InuYasha (Action Edition) Vol. #19 (

By:Megan Lavey
Review Date: Friday, September 10, 2004
Release Date: Wednesday, September 01, 2004

Creative Talent
Writer/Artist:Rumiko Takahashi
Translated by:Mari Morimoto
Adapted by:

What They Say
Sango's brother Kohaku has been freed of Naraku's spell - or has he? With Kagome's life in danger, Inuyasha and the others set out after her. Who is more to blame for the deception? Naraku for causing it, or Inuyasha for believing it? If Kohaku is truly to become himself again, first he must face the horror he himself has committed. But can Sango ever forgive the death of their parents at her little brother's hand?

The Review
One again, we get the original cover art used in the Japanese tankoubon, a move that I am always happy with. We get a large shot of Inuyasha with Kagome, Sango and Miroku in front. Missing from here is Shippo, who really doesn't have much of a role in this book. Someone who does play a sizeable part in this book, Sesshomaru, is featured on the back. It's always good to see Fluffy again!

The drawback to this cover is the summary provided. While it does accurately depict some of the action in this volume, it really doesn't strike at the heart of it and what will drive it to finish up the on-going arc.

Rumiko Takahashi's art will never be like Yu Watase, Nobuhiro Watsuki or Kosuke Fujishima. However, I am amazed by the progression she's made from her Maison Ikkoku days. As time goes by, I've gotten more and more affectionate of her style - especially seeing it mature the way it does. This volume features some gorgeous full panels, especially at the end when Inuyasha gets his first glimpse of Ryoukotsusei, the massive demon that took down his father (known affectionally to fans as Inu-papa.)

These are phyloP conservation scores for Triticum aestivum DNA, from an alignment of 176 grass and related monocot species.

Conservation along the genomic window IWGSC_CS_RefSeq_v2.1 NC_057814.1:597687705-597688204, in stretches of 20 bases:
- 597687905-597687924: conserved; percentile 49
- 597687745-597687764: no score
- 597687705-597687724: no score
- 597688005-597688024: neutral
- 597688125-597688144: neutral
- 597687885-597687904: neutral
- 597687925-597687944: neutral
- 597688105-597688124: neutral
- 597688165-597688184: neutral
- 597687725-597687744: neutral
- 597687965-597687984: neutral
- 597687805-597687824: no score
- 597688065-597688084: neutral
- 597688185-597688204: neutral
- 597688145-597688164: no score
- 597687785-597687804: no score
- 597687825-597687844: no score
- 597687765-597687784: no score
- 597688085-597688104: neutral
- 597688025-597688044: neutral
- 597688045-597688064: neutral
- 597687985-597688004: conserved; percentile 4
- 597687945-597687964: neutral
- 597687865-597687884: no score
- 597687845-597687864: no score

I've had relatively few gripes with how Viz translated this series - until now. This book is riddled with mistakes that a simple check by a good copy editor that's familiar with the material would have caught. The first is something very basic. In the cast of characters given at the beginning, Totosai's information is given, but Kagura's picture is next to it. Now, unless either Kagura or Totosai have had sex change operations and Takahashi has failed to inform us of this, it's a pretty big error. The second comes when Naraku is talking to Inuyasha and mentions that he sent Kagome after Kagome. Actually, he sent Kohaku after Kagome. The final is when Sesshomaru is talking to Bokuseno. Bokuseno mentions that Inuyasha is Sesshomaru's step brother. Inuyasha is actually Sesshomaru's half brother.

With this coming on the heels of the modernization of a chapter in Maison Ikkoku (Mitaka was shown to have a DVD player instead of a VCR), I'm very disappointed with the editing job that Viz has done on their Takahashi works. With three months between volumes, I would expect much better editing. It's starting to make me fear for some other titles I like, such as Alice 19th and Rurouni Kenshin.

Review (please note that contents of a review may contain spoilers):
While the majority of the last volume focused on the Kikyo/Inuyasha/Kagome triangle, this book immediately pushes that to the background and finally gives some pivotal growth to Inuyasha himself. Throughout the entire volume, you see Inuyasha confront some situations that cause him to make some pretty mature decisions. That, combined with a devestating event, cause him to reevaluate his goals as he originally set them at the beginning of the series.